7 ways to lower your risk for postpartum depression
Any new parent can develop postpartum depression. Here are some ways to lower your risk for postpartum depression and get the help you need.
Postpartum depression (PPD) is an equal opportunity condition. Anyone can develop symptoms after having a baby. That’s true whether they had several risk factors for PPD or none. And it includes people with testicles and parents who didn’t physically give birth.
“The transition to parenthood is a challenging time with immense demands on parents and dramatically altered lifestyles,” says Catherine Monk, Ph.D. Monk is a professor of medical psychology and director of Women’s Mental Health @Ob/Gyn at Columbia University Medical Center in New York City.
There’s little time for mood-protective behaviors such as exercise, adequate sleep, and healthy eating, says Monk. “Also, the psychological meaning of becoming a parent can pose challenges relative to one’s own upbringing and how to parent better than what one might have experienced.”
Plus, the person giving birth goes through big hormonal changes after delivery. Those shifts can also affect mood.
To be clear, postpartum depression differs from the “baby blues.” Symptoms of the baby blues may come and go in the first few days after childbirth. They include:
- Feelings of sadness or anxiety.
- Crying for no clear reason.
- Having trouble sleeping.
- Having trouble making choices.
With postpartum depression, the symptoms are more intense. They may include:
- Crying spells.
- Feelings of isolation.
- Mood swings.
- Thoughts of hurting oneself and/or the baby.
- Significant changes in eating and sleeping habits.
PPD can affect any parent, even if it’s their second, third, or fourth child. It affects 17% of new birth parents worldwide. Not only does the parent suffer, but the baby is also “potentially affected by disengaged care,” Monk says. “There’s the possibility of a 2-generation impact.” That’s why it’s so important to take preventive steps and watch for symptoms.
While you can’t always prevent PPD, you can take steps to lower your risk. Or if you do develop PPD, there are ways to reduce your symptoms and have the right support at the ready. Here’s what you can do to lower your risk for postpartum depression while you wait for your baby’s arrival.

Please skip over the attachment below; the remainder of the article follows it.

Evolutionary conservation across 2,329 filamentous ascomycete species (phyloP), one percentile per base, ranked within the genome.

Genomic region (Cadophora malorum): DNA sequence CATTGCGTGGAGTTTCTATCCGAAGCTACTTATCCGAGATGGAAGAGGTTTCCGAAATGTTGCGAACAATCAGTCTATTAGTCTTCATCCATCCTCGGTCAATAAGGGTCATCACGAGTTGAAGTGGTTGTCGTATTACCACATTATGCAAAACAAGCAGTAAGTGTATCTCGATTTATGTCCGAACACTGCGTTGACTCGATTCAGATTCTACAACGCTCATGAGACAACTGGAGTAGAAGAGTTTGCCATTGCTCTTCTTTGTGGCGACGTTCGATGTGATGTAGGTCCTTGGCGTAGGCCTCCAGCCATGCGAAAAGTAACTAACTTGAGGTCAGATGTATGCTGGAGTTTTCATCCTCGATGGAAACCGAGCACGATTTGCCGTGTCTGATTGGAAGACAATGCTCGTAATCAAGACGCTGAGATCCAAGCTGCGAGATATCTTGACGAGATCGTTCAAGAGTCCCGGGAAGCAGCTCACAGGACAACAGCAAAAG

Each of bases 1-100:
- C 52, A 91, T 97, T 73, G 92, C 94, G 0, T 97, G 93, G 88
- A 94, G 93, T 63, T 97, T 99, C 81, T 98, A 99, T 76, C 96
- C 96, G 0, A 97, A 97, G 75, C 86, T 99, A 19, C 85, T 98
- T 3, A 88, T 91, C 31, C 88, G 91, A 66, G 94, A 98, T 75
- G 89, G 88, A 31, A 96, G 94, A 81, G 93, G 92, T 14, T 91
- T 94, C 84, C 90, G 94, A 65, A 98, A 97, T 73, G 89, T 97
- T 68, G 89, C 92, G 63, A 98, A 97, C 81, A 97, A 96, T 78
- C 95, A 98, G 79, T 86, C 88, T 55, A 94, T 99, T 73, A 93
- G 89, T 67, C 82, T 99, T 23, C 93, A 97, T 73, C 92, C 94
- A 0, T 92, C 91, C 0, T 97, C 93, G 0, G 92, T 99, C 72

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Identify your risk factors.
People who’ve had depression or PPD or those with high levels of anxiety are at greater risk for PPD. So are “people without adequate social support or [who have] deep ambivalence about having a child,” Monk says. “Rates tend to be higher in people of color and in those facing poverty.” Knowing you might be more prone to PPD can help you keep a more watchful eye.
Shore up your social support.
Having plenty of social support can make a big difference, Monk says. You need people in your life who can help with errands. You also need people who will listen with compassion to all you’re going through. If you don’t have family members and friends who can help, think about hiring a night nurse or a doula. Or join a local support group for new parents.
Keep your expectations in check.
“Taking care of a newborn is really hard. It can be isolating. And it’s redundant,” Monk says. “It’s very different than the mutual engagement we can feel with adults and older children.” Also, know that in the early months of your baby’s life, you and your partner will be less focused on each other. It will alter your relationship. The more you acknowledge these coming changes ahead of time, the less blindsided you’ll be.
Tell your doctor about mood changes during pregnancy.
“This definitely is a time to pursue mental health care. Let your OB know how you’re feeling,” Monk says. Your doctor should be able to refer you to a mental health provider. Another useful resource: Postpartum Support International. It helps people find resources and support groups during pregnancy. Research has found that counseling interventions can help fend off postpartum depression.
Try to come up with a concrete plan for how you and any other helpers can juggle nighttime awakenings and feedings. The goal is to make sure parents can each get some uninterrupted sleep, Monk says. It’s also smart to plan to nap when the baby naps in the early months. It’s not always possible. But it’s a good goal.
Make time for exercise.
Exercise is a great way to ease stress and boost your mood. It can be on your own, with a friend, or in a group setting. The key is to do an activity that appeals to you. Research backs up its benefits.
For example, a study looked at pregnant people who regularly took part in a moderate-intensity aerobic water exercise program. They had significantly decreased anxiety and depressive symptoms 1 month after their baby’s birth compared with people not in the program. Other studies have found similar benefits with other forms of movement. On the list:
- Aerobic exercise.
Stay alert to symptoms.
It’s not always enough to lower your risk for postpartum depression. Learn the warning signs of PPD and watch for them, says Monk. Major red flags include:
- Ongoing down mood for more than 2 weeks.
- High levels of worry that can’t be quieted.
- Much worse mood.
- Thoughts of being better off dead.
- Deep distrust of those around you.
If you have any of these symptoms, call your doctor right away to stop them from getting worse. Or if you have a digital health management app like Wellframe, send a direct message to your care advocate. They can help connect you with an in-network mental health expert. “If down feelings are dominant or not going away, do seek out help,” Monk says. “Postpartum depression is common and treatable.”
Many health plans offer postpartum support and recovery programs for their members. To learn how to get the most out of your health benefits, ask your health plan if you’re eligible for Wellframe.
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